There are two main types of fund charges you will need to consider: one-off and ongoing fees. In addition there will be a number of other costs to take into account. Although you will need to clarify charges with fund providers, these should give you an overview of what to expect.
- Read about why it's so important to keep charges low.
Most investment funds and platforms no longer impose initial charges. However, with some providers an entry charge of up to 5% entry charge of up to 5% may be taken from your money before your investment is placed or units are purchased. Sometimes funds will levy exit charges, but these are rare.
ONGOING CHARGES FIGURE (OCF)
OCF is the new term for the total expense ratio (TER) and gives the most accurate measure of what it costs to invest in a fund. It is made up of the annual management charge (AMC) and a variety of other operating costs.
These charges cover the cost of running the fund. They include administrative costs such as maintaining records, producing reports and calculating the daily unit price, as well as the research that goes into deciding what assets to buy and sell.
In addition to the OCF there will be the trading costs associated with buying and selling assets within the fund. These are a necessary evil for investment funds and will be paid from the fund. These charges will be higher for funds that trade regularly and less for those adopting a longer-term, buy and hold approach. The hope is that the extra returns made from successful trades will outweigh the costs involved.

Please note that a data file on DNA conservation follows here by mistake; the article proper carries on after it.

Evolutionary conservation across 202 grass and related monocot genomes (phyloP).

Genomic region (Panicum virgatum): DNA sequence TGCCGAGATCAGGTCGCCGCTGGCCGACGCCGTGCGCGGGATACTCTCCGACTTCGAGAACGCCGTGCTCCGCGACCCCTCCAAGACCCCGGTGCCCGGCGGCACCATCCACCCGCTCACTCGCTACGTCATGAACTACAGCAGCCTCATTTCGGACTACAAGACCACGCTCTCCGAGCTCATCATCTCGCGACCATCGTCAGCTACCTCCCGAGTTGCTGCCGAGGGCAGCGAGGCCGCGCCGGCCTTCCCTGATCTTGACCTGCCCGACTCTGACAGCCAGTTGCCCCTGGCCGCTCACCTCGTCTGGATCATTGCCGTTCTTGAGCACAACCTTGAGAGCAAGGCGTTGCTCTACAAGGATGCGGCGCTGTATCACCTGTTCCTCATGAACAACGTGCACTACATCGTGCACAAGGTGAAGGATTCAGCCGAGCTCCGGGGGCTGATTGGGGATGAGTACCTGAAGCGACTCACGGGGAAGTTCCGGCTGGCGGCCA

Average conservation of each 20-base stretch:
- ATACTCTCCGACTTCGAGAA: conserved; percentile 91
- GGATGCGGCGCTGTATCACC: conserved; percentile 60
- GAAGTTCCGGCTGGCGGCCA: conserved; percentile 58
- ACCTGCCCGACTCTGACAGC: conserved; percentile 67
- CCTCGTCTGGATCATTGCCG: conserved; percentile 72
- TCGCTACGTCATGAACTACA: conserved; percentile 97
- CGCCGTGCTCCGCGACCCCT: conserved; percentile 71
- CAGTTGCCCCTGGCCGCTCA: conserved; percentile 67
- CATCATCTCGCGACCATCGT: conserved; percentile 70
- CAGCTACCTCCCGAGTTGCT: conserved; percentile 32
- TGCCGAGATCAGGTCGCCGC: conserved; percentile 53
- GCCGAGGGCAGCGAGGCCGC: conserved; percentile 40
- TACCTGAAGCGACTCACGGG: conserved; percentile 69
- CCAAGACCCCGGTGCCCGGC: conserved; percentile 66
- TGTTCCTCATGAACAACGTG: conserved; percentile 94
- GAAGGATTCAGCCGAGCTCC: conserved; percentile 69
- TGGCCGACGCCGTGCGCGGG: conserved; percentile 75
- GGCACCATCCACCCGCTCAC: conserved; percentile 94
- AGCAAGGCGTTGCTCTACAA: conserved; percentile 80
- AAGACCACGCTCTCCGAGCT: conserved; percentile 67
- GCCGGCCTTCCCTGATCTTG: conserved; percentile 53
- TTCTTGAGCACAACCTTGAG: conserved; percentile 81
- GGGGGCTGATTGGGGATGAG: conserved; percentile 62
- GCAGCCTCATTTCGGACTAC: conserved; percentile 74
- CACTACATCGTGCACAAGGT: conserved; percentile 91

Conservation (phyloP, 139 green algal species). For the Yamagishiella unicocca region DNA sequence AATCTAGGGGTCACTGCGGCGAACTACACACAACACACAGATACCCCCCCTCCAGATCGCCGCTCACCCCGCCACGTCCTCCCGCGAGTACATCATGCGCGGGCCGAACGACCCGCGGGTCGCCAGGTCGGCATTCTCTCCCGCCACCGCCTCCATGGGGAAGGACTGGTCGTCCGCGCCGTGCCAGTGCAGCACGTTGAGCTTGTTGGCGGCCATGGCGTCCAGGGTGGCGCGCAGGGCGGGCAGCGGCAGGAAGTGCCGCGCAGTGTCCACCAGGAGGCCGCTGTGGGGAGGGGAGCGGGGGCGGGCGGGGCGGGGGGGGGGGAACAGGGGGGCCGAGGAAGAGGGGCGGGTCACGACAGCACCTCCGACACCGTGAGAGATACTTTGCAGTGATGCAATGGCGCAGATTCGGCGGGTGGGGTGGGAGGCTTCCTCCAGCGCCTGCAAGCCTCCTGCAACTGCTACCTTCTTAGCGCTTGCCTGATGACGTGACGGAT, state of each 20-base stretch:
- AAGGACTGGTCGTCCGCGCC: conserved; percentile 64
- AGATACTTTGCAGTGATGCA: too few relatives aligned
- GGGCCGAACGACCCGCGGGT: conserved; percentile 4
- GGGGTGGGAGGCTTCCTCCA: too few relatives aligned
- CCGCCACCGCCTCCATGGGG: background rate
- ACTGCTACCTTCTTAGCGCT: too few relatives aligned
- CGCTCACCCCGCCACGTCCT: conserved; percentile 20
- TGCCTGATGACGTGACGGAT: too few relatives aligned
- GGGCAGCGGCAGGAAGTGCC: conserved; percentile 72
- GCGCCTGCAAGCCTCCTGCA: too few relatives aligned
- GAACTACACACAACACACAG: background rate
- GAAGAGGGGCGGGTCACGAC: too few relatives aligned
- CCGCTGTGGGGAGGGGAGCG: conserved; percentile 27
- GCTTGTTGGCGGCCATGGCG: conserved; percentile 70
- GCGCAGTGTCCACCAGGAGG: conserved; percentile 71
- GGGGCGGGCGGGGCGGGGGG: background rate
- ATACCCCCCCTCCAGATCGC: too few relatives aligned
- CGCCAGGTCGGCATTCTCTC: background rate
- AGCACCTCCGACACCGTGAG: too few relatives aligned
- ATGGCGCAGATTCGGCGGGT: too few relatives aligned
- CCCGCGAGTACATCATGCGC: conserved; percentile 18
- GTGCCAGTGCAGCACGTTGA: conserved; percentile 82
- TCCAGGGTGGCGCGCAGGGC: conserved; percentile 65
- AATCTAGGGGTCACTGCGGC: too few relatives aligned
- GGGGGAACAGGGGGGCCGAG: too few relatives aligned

Stamp duty is the biggest of these costs. It is not part of the OCF and is disclosed separately in funds’ annual reports and accounts.
Total trading costs cannot be compared in a meaningful way because the markets for different types of asset operate in different ways. However, the industry regulator, the Financial Conduct Authority, is reviewing investment fund charges and transparency. It is hoped that this will result in an overall charge figure for funds with nothing left out. This would make it much easier to compare the charges of different funds.
These reward the investment manager for superior returns or outperforming expectations. Only around 100 of approximately 2,500 UK funds charge performance fees. Adrian Lowcock, investment director of Architas, is not a fan.
“Generally we’re not keen on performance fees but we do buy funds that charge them when we want access to particular strategies, such as absolute return,” he says. “Sometimes the only way to get access to certain managers is through paying a performance fee.”
In addition to the charge you pay for investing in the fund, you also have to pay a fee to the platform or stock broker that you hold your investments with. This might be an annual percentage charge of between 0.30% and 0.45% of the investments held with the platform or it could be a flat annual fee of say £80 to £100.
For more on investment platform fees, read Our guide to the best investment platforms for beginners.